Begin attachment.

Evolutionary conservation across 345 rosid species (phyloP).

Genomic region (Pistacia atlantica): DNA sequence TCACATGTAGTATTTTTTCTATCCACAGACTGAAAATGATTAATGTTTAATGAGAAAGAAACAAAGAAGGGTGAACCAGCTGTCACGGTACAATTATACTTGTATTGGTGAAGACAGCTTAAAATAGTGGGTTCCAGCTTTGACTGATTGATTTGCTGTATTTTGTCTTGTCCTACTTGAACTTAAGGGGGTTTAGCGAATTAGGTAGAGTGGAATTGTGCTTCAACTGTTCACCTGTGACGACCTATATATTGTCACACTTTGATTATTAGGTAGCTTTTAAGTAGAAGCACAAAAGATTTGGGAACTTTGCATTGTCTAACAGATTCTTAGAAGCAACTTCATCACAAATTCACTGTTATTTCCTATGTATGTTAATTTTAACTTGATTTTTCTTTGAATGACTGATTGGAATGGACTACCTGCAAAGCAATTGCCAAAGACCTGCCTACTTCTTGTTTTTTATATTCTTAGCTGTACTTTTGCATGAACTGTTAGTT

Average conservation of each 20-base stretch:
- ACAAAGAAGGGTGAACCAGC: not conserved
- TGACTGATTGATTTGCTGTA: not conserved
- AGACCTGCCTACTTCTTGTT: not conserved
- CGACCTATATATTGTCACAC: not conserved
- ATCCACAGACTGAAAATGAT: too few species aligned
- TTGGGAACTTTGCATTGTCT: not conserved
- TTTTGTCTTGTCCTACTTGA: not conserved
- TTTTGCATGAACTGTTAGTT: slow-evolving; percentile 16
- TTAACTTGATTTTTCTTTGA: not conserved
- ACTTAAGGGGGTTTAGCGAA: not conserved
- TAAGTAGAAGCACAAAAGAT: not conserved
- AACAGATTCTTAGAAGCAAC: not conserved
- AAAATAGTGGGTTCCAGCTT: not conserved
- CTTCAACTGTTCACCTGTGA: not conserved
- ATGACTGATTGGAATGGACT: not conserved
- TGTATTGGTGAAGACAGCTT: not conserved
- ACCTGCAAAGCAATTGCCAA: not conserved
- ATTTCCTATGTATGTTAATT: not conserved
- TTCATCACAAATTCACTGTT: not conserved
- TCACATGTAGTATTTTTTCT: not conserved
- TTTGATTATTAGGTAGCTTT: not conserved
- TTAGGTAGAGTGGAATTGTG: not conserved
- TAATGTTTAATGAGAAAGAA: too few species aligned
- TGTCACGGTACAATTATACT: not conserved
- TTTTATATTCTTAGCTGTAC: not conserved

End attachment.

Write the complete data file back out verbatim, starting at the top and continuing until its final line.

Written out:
Evolutionary conservation across 345 rosid species (phyloP).

Genomic region (Pistacia atlantica): DNA sequence TCACATGTAGTATTTTTTCTATCCACAGACTGAAAATGATTAATGTTTAATGAGAAAGAAACAAAGAAGGGTGAACCAGCTGTCACGGTACAATTATACTTGTATTGGTGAAGACAGCTTAAAATAGTGGGTTCCAGCTTTGACTGATTGATTTGCTGTATTTTGTCTTGTCCTACTTGAACTTAAGGGGGTTTAGCGAATTAGGTAGAGTGGAATTGTGCTTCAACTGTTCACCTGTGACGACCTATATATTGTCACACTTTGATTATTAGGTAGCTTTTAAGTAGAAGCACAAAAGATTTGGGAACTTTGCATTGTCTAACAGATTCTTAGAAGCAACTTCATCACAAATTCACTGTTATTTCCTATGTATGTTAATTTTAACTTGATTTTTCTTTGAATGACTGATTGGAATGGACTACCTGCAAAGCAATTGCCAAAGACCTGCCTACTTCTTGTTTTTTATATTCTTAGCTGTACTTTTGCATGAACTGTTAGTT

Average conservation of each 20-base stretch:
- ACAAAGAAGGGTGAACCAGC: not conserved
- TGACTGATTGATTTGCTGTA: not conserved
- AGACCTGCCTACTTCTTGTT: not conserved
- CGACCTATATATTGTCACAC: not conserved
- ATCCACAGACTGAAAATGAT: too few species aligned
- TTGGGAACTTTGCATTGTCT: not conserved
- TTTTGTCTTGTCCTACTTGA: not conserved
- TTTTGCATGAACTGTTAGTT: slow-evolving; percentile 16
- TTAACTTGATTTTTCTTTGA: not conserved
- ACTTAAGGGGGTTTAGCGAA: not conserved
- TAAGTAGAAGCACAAAAGAT: not conserved
- AACAGATTCTTAGAAGCAAC: not conserved
- AAAATAGTGGGTTCCAGCTT: not conserved
- CTTCAACTGTTCACCTGTGA: not conserved
- ATGACTGATTGGAATGGACT: not conserved
- TGTATTGGTGAAGACAGCTT: not conserved
- ACCTGCAAAGCAATTGCCAA: not conserved
- ATTTCCTATGTATGTTAATT: not conserved
- TTCATCACAAATTCACTGTT: not conserved
- TCACATGTAGTATTTTTTCT: not conserved
- TTTGATTATTAGGTAGCTTT: not conserved
- TTAGGTAGAGTGGAATTGTG: not conserved
- TAATGTTTAATGAGAAAGAA: too few species aligned
- TGTCACGGTACAATTATACT: not conserved
- TTTTATATTCTTAGCTGTAC: not conserved